In October 12, 2005, Lagos residents woke up to witness clouds of choking fumes that enveloped the ever-busy former capital for more than six hours. There was panic among residents because there was no official and tangible scientific explanation offered for the incident. But, sure enough, environmentalists said it was sign of things to come: Smog is a direct consequence of unsustainable urbanization and inefficient lifestyle.
However, one could be forgiven to opine that the 2005 Lagos smog was a blessing in disguise; it spurred decision-makers into giving urgent and concerted attention to environmental issues, especially as they pertain to air quality. The Lagos State Metropolitan Transport Authority (LAMATA), for instance, became a proactive agency that ensured Lagos squared up for the challenges of its mega-city status.
On a national level, there has been South-South collaboration between Nigeria and other developing countries that face similar air quality challenges, especially as they emanate from urban transportation operations. These are countries that have evolved concise data and strategies with which they are winning the war against air pollution in their major cities.
Last August, the Second Stakeholders Workshop on Air Quality and Transportation Challenges in Nigeria and Agenda for Clean Air Action Plan took place in Abuja. The workshop was organized by the Federal Ministry of Environment in collaboration with Centre for Science and Environment, India, and has as major objective to involve the concerned stakeholder groups to discuss issues pertaining to air quality and transportation in cities of Nigeria, identify the major problem areas and proffer strategies and solutions.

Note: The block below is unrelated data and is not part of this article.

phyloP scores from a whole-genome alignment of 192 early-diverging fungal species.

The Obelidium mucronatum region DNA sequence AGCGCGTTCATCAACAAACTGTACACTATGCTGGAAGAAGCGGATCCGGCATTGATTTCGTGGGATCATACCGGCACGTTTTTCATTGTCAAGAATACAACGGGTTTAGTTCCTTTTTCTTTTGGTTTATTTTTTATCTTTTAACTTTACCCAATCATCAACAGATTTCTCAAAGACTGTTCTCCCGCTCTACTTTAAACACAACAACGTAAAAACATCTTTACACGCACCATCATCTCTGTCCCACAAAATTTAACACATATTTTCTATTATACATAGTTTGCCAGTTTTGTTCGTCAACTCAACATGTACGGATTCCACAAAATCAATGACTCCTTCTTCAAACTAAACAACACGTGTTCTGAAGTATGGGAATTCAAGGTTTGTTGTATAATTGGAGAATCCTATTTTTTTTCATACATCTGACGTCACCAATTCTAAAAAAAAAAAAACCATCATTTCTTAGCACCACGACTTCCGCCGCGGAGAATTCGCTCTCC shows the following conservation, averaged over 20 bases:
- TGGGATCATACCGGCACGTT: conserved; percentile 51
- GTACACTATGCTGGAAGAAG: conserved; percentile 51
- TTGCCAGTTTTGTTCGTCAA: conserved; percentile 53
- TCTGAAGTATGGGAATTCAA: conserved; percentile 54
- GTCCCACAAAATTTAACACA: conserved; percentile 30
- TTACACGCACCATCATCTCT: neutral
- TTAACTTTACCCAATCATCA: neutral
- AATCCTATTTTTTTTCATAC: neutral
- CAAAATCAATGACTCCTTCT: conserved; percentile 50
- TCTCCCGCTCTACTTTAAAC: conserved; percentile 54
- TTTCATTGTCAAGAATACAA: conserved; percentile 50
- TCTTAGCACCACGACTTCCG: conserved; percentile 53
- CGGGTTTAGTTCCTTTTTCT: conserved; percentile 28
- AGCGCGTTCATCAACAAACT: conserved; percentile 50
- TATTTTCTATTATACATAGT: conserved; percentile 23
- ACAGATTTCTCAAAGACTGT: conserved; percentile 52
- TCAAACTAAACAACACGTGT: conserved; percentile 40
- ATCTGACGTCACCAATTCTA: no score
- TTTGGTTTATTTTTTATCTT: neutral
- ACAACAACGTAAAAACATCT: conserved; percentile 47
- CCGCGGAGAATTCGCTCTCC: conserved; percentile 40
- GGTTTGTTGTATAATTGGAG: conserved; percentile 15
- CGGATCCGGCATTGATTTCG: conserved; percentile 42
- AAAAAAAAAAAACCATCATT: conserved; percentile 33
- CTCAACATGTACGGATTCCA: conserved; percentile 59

The workshop is a follow-up to an earlier one held in November 3, 2015, where it was agreed that Nigeria strictly enforce regulatory framework on air quality and management, aimed at ensuring the protection of human health and environment in Nigeria. Also, that the country synergize, develop and implement the National Clean Air Action Plan and management strategies for air quality issues in Nigeria; and further research on ways of improving air quality.
Instructively, the collaboration with CSE of India is strategic. Nigeria shares a lot of similarities with the Asian country. Air pollution in India is a serious issue with the major sources being fuelwood and biomass burning, fuel adulteration, vehicle emission and traffic congestion. However, with economic development and regulatory reforms, India has made progress in improving its air quality. The Air (Prevention and Control of Pollution) Act of India was passed in 1981 to regulate air pollution and there have been some measurable improvements. Its Central Pollution Control Board now routinely monitors air pollutants namely sulphur dioxide (SO2), oxides of nitrogen (NOx), suspended particulate matter (SPM) and respirable particulate matter (PM10).